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Raju Agarwal is the founder of OneProsper. (Dave Chan for The Globe and Mail)
Raju Agarwal is the founder of OneProsper. (Dave Chan for The Globe and Mail)

Bringing water to Indian farmers Add to ...

By the time you finish reading this article, a few dozen children will have died from hunger. This fact will make most of us cringe. In the case of Raju Agarwal, 42, however, this fact made him give up his job in the financial sector and establish OneProsper International; an organization based in Canada that targets hunger in India, specifically in the state of Andhra Pradesh, by giving family farmers access to irrigation systems. OneProsper uses the Krishak Bandhu (KB Drip) “farmer's friend” technology developed by International Development Enterprises India (IDEI). What makes it innovative is the use of a simple plastic extrusion manufacturing process to produce thin plastic drip tape.

Why did you pick this issue?

“I picked agriculture because the first need of a family is to eat. Bottom line: Food is a primary need. I believe in education but a person with an empty stomach will not be receptive to learning; 75 per cent of the world's poorest people are small farmers who depend upon their crops for food and income. As a result, empowering people to grow more food is the single most powerful lever for reducing hunger and poverty and increasing their well-being.”

Getting started

“When I was 12, I spent two months in India. When we were travelling by train, I saw families on the New Delhi railway platform whose bodies were emaciated; they were literally skin and bones.”

First step

“In 2009, I read about IDEI, a non-profit that has created an innovative drip-irrigation technology for small farmers. I called the executive director and asked him how I could help. He happened to be in Ottawa, so we met for two hours and we began to work together. I reached out to some friends and raised almost $10,000 in six months to begin our work in India.”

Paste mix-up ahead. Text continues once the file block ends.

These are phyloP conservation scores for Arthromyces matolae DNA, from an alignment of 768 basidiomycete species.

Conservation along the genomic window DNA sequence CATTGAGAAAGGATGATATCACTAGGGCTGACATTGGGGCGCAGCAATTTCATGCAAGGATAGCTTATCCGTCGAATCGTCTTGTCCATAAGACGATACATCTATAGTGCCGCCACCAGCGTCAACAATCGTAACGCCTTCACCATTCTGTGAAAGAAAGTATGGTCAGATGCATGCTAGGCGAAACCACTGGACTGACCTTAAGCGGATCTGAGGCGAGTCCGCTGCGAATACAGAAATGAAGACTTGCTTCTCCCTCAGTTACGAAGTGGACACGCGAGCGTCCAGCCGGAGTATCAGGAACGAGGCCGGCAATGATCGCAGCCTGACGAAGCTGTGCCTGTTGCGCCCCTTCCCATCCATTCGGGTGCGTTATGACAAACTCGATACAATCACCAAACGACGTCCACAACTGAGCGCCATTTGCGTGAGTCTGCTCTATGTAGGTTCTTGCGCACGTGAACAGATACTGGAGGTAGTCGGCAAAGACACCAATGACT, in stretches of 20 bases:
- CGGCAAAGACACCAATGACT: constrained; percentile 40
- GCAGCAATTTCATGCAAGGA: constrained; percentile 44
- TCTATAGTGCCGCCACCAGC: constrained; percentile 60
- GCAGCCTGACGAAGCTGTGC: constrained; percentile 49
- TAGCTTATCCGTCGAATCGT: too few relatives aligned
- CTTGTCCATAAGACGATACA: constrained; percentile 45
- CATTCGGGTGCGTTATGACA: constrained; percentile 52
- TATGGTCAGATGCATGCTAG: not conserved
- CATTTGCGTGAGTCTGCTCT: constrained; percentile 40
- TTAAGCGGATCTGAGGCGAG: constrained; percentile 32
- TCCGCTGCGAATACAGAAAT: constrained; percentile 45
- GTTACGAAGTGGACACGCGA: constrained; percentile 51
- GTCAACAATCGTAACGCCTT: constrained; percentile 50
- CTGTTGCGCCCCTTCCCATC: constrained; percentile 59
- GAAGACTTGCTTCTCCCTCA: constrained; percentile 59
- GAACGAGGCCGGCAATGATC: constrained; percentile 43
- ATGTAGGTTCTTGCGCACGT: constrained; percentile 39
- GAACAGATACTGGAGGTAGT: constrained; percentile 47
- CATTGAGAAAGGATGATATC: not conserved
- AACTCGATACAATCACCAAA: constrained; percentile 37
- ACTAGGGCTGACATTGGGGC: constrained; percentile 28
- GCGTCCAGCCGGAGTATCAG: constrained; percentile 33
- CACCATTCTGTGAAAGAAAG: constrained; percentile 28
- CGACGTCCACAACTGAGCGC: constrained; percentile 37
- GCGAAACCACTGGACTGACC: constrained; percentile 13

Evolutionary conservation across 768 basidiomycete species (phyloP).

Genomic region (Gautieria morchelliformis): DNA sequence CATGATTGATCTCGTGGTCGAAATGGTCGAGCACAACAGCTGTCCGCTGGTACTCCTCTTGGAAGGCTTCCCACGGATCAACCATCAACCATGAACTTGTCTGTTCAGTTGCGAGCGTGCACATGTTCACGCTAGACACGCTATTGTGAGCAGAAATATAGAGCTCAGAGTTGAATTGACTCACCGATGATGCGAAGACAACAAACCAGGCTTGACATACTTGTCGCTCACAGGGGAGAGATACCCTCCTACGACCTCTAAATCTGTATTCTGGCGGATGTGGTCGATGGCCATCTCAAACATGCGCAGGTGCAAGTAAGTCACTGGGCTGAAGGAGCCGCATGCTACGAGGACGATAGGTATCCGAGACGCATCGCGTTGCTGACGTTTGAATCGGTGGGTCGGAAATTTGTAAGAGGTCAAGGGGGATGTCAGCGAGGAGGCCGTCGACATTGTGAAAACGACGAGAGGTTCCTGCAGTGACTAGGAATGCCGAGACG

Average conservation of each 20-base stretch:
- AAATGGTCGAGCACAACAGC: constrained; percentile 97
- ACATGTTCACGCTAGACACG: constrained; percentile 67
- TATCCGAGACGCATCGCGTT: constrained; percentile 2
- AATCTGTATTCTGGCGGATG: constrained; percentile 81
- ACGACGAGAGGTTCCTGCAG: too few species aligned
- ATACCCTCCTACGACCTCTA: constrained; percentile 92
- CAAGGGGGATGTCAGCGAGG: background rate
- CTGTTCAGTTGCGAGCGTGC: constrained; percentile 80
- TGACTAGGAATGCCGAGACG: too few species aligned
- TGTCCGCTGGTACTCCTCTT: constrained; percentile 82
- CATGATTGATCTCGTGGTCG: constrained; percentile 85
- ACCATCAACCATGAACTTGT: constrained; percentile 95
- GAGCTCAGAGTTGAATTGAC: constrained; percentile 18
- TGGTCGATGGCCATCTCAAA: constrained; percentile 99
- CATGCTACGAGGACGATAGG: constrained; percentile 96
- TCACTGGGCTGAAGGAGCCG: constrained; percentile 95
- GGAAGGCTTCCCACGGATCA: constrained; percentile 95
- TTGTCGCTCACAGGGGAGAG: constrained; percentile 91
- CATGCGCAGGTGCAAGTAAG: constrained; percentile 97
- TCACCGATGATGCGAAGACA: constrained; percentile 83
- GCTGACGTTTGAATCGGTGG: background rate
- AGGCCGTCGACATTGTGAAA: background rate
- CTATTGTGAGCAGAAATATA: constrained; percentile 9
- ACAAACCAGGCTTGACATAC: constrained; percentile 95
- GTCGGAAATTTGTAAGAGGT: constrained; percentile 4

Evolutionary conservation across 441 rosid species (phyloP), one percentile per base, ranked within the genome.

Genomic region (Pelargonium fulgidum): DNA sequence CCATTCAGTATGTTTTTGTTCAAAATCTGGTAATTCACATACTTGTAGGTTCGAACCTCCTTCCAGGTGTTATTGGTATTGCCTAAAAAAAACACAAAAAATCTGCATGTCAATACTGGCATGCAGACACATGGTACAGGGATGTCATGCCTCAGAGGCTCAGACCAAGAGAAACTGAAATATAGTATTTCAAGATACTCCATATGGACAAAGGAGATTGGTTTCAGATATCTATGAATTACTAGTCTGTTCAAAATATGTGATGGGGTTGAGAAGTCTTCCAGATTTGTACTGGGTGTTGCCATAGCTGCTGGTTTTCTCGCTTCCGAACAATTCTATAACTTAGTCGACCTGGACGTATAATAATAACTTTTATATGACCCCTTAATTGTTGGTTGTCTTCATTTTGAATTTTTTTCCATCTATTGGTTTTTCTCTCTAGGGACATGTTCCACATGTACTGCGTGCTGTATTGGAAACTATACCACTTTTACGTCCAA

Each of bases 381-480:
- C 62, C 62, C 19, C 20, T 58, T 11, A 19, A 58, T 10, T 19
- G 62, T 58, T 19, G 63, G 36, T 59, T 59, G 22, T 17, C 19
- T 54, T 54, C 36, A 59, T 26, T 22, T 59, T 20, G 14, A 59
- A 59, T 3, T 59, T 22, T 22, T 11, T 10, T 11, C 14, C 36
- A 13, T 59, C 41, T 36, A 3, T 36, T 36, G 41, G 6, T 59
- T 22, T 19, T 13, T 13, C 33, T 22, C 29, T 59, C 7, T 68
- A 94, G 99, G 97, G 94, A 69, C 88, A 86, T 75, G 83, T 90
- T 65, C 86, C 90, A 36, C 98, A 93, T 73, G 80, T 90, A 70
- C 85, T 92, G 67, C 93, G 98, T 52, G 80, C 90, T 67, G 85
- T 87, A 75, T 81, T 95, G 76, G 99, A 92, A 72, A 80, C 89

Who is your hero?

“John Wood, the former Microsoft executive who founded Room to Read. He started with $20,000 to build a school in Nepal and has now built thousands of schools in developing countries.”

How do you describe success?

“Success means engaging Canadians in taking action to empower poor families to lift themselves out of poverty and hunger. For the short term, this means raising $100,000 dollars to support 250 small farmer families.”

What can money accomplish?

“An investment of $400 provides a family with a one-acre drip-irrigation system, training and evaluation of the system. Ultimately, this $400 enables them to double their income within one harvest.”





Your sacrifice

“Money. I am working on a full-time volunteer basis.” (His wife, Neha, works full time and he benefits from real-estate income through family investments.)









Describe yourself

“Persuasive in a nice way.”

Next steps

“We are creating a campaign to motivate Canadian students to take action to support our cause. Students will be encouraged to raise funds by fasting for a day, selling a fair-trade tea or selling corporate gift cards.”

Who is your dream celebrity sponsor?

Matt Damon, because he recently created a video to raise awareness of the world hunger crisis.



This interview has been condensed and edited.



Farah Mohamed is president of the Belinda Stronach Foundation. Send suggestions for the Action Figure to livebetter@globeandmail.com.

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